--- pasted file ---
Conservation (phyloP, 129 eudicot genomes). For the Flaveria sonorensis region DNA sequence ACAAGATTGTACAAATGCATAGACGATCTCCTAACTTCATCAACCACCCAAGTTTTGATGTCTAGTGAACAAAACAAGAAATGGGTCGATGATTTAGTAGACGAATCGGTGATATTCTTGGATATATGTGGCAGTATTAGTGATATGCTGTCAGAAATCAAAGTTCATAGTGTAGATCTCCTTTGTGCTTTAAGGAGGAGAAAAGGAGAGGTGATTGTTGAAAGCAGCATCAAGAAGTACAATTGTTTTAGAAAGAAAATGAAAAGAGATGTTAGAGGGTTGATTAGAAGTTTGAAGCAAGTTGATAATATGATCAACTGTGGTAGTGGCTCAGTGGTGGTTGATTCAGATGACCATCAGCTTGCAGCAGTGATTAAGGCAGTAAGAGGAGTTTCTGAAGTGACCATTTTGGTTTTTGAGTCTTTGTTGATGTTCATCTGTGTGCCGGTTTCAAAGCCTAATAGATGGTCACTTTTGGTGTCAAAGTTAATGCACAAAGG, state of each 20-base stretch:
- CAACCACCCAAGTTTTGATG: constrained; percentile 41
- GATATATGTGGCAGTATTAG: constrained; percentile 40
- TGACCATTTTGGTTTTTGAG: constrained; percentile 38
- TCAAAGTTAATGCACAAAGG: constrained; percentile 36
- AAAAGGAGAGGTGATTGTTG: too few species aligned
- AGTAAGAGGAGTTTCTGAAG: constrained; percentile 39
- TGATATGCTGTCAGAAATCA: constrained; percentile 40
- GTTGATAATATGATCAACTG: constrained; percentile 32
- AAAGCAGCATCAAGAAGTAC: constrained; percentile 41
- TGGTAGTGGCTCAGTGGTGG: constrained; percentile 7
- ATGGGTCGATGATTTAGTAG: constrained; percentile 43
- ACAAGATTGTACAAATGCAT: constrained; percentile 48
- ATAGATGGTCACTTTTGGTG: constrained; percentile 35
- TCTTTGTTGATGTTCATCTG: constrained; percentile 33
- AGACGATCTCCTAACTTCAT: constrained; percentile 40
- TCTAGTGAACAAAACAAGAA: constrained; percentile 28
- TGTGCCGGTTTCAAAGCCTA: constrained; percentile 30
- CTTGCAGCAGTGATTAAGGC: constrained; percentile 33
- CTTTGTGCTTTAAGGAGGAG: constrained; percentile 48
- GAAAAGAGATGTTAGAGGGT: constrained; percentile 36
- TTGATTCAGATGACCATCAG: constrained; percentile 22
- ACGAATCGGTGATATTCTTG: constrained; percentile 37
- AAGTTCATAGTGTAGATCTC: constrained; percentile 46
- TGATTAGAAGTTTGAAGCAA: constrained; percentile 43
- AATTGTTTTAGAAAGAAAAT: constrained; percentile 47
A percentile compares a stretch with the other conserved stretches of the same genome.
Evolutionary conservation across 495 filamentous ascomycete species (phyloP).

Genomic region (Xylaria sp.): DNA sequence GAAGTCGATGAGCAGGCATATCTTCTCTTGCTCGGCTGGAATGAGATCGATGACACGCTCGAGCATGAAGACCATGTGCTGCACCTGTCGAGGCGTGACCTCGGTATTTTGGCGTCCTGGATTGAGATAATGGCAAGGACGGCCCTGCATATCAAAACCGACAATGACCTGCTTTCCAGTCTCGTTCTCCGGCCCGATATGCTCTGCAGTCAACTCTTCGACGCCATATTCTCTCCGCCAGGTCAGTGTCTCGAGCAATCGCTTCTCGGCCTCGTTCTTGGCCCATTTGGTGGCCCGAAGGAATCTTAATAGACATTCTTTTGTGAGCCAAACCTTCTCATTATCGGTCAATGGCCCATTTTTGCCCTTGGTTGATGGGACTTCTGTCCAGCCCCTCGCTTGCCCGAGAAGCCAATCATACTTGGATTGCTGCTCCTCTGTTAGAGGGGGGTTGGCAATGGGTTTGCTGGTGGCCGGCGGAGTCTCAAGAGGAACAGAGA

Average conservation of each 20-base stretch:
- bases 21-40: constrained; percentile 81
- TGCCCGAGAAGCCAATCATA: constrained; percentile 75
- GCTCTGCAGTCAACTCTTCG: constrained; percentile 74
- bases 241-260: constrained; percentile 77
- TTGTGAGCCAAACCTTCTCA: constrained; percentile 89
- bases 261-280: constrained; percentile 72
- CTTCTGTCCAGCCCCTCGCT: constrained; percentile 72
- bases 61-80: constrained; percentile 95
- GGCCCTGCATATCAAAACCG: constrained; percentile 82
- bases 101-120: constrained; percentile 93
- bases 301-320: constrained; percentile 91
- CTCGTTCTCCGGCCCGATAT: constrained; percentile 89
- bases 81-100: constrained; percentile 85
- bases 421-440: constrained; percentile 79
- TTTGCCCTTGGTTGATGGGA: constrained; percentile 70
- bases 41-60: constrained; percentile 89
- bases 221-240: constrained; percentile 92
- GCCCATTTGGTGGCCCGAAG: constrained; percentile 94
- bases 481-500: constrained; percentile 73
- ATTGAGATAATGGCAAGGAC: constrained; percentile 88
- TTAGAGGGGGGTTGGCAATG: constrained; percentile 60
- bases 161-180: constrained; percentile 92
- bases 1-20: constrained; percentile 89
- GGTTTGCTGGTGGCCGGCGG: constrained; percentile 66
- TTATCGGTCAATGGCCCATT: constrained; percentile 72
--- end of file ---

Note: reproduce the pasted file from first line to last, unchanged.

Conservation (phyloP, 129 eudicot genomes). For the Flaveria sonorensis region DNA sequence ACAAGATTGTACAAATGCATAGACGATCTCCTAACTTCATCAACCACCCAAGTTTTGATGTCTAGTGAACAAAACAAGAAATGGGTCGATGATTTAGTAGACGAATCGGTGATATTCTTGGATATATGTGGCAGTATTAGTGATATGCTGTCAGAAATCAAAGTTCATAGTGTAGATCTCCTTTGTGCTTTAAGGAGGAGAAAAGGAGAGGTGATTGTTGAAAGCAGCATCAAGAAGTACAATTGTTTTAGAAAGAAAATGAAAAGAGATGTTAGAGGGTTGATTAGAAGTTTGAAGCAAGTTGATAATATGATCAACTGTGGTAGTGGCTCAGTGGTGGTTGATTCAGATGACCATCAGCTTGCAGCAGTGATTAAGGCAGTAAGAGGAGTTTCTGAAGTGACCATTTTGGTTTTTGAGTCTTTGTTGATGTTCATCTGTGTGCCGGTTTCAAAGCCTAATAGATGGTCACTTTTGGTGTCAAAGTTAATGCACAAAGG, state of each 20-base stretch:
- CAACCACCCAAGTTTTGATG: constrained; percentile 41
- GATATATGTGGCAGTATTAG: constrained; percentile 40
- TGACCATTTTGGTTTTTGAG: constrained; percentile 38
- TCAAAGTTAATGCACAAAGG: constrained; percentile 36
- AAAAGGAGAGGTGATTGTTG: too few species aligned
- AGTAAGAGGAGTTTCTGAAG: constrained; percentile 39
- TGATATGCTGTCAGAAATCA: constrained; percentile 40
- GTTGATAATATGATCAACTG: constrained; percentile 32
- AAAGCAGCATCAAGAAGTAC: constrained; percentile 41
- TGGTAGTGGCTCAGTGGTGG: constrained; percentile 7
- ATGGGTCGATGATTTAGTAG: constrained; percentile 43
- ACAAGATTGTACAAATGCAT: constrained; percentile 48
- ATAGATGGTCACTTTTGGTG: constrained; percentile 35
- TCTTTGTTGATGTTCATCTG: constrained; percentile 33
- AGACGATCTCCTAACTTCAT: constrained; percentile 40
- TCTAGTGAACAAAACAAGAA: constrained; percentile 28
- TGTGCCGGTTTCAAAGCCTA: constrained; percentile 30
- CTTGCAGCAGTGATTAAGGC: constrained; percentile 33
- CTTTGTGCTTTAAGGAGGAG: constrained; percentile 48
- GAAAAGAGATGTTAGAGGGT: constrained; percentile 36
- TTGATTCAGATGACCATCAG: constrained; percentile 22
- ACGAATCGGTGATATTCTTG: constrained; percentile 37
- AAGTTCATAGTGTAGATCTC: constrained; percentile 46
- TGATTAGAAGTTTGAAGCAA: constrained; percentile 43
- AATTGTTTTAGAAAGAAAAT: constrained; percentile 47
A percentile compares a stretch with the other conserved stretches of the same genome.
Evolutionary conservation across 495 filamentous ascomycete species (phyloP).

Genomic region (Xylaria sp.): DNA sequence GAAGTCGATGAGCAGGCATATCTTCTCTTGCTCGGCTGGAATGAGATCGATGACACGCTCGAGCATGAAGACCATGTGCTGCACCTGTCGAGGCGTGACCTCGGTATTTTGGCGTCCTGGATTGAGATAATGGCAAGGACGGCCCTGCATATCAAAACCGACAATGACCTGCTTTCCAGTCTCGTTCTCCGGCCCGATATGCTCTGCAGTCAACTCTTCGACGCCATATTCTCTCCGCCAGGTCAGTGTCTCGAGCAATCGCTTCTCGGCCTCGTTCTTGGCCCATTTGGTGGCCCGAAGGAATCTTAATAGACATTCTTTTGTGAGCCAAACCTTCTCATTATCGGTCAATGGCCCATTTTTGCCCTTGGTTGATGGGACTTCTGTCCAGCCCCTCGCTTGCCCGAGAAGCCAATCATACTTGGATTGCTGCTCCTCTGTTAGAGGGGGGTTGGCAATGGGTTTGCTGGTGGCCGGCGGAGTCTCAAGAGGAACAGAGA

Average conservation of each 20-base stretch:
- bases 21-40: constrained; percentile 81
- TGCCCGAGAAGCCAATCATA: constrained; percentile 75
- GCTCTGCAGTCAACTCTTCG: constrained; percentile 74
- bases 241-260: constrained; percentile 77
- TTGTGAGCCAAACCTTCTCA: constrained; percentile 89
- bases 261-280: constrained; percentile 72
- CTTCTGTCCAGCCCCTCGCT: constrained; percentile 72
- bases 61-80: constrained; percentile 95
- GGCCCTGCATATCAAAACCG: constrained; percentile 82
- bases 101-120: constrained; percentile 93
- bases 301-320: constrained; percentile 91
- CTCGTTCTCCGGCCCGATAT: constrained; percentile 89
- bases 81-100: constrained; percentile 85
- bases 421-440: constrained; percentile 79
- TTTGCCCTTGGTTGATGGGA: constrained; percentile 70
- bases 41-60: constrained; percentile 89
- bases 221-240: constrained; percentile 92
- GCCCATTTGGTGGCCCGAAG: constrained; percentile 94
- bases 481-500: constrained; percentile 73
- ATTGAGATAATGGCAAGGAC: constrained; percentile 88
- TTAGAGGGGGGTTGGCAATG: constrained; percentile 60
- bases 161-180: constrained; percentile 92
- bases 1-20: constrained; percentile 89
- GGTTTGCTGGTGGCCGGCGG: constrained; percentile 66
- TTATCGGTCAATGGCCCATT: constrained; percentile 72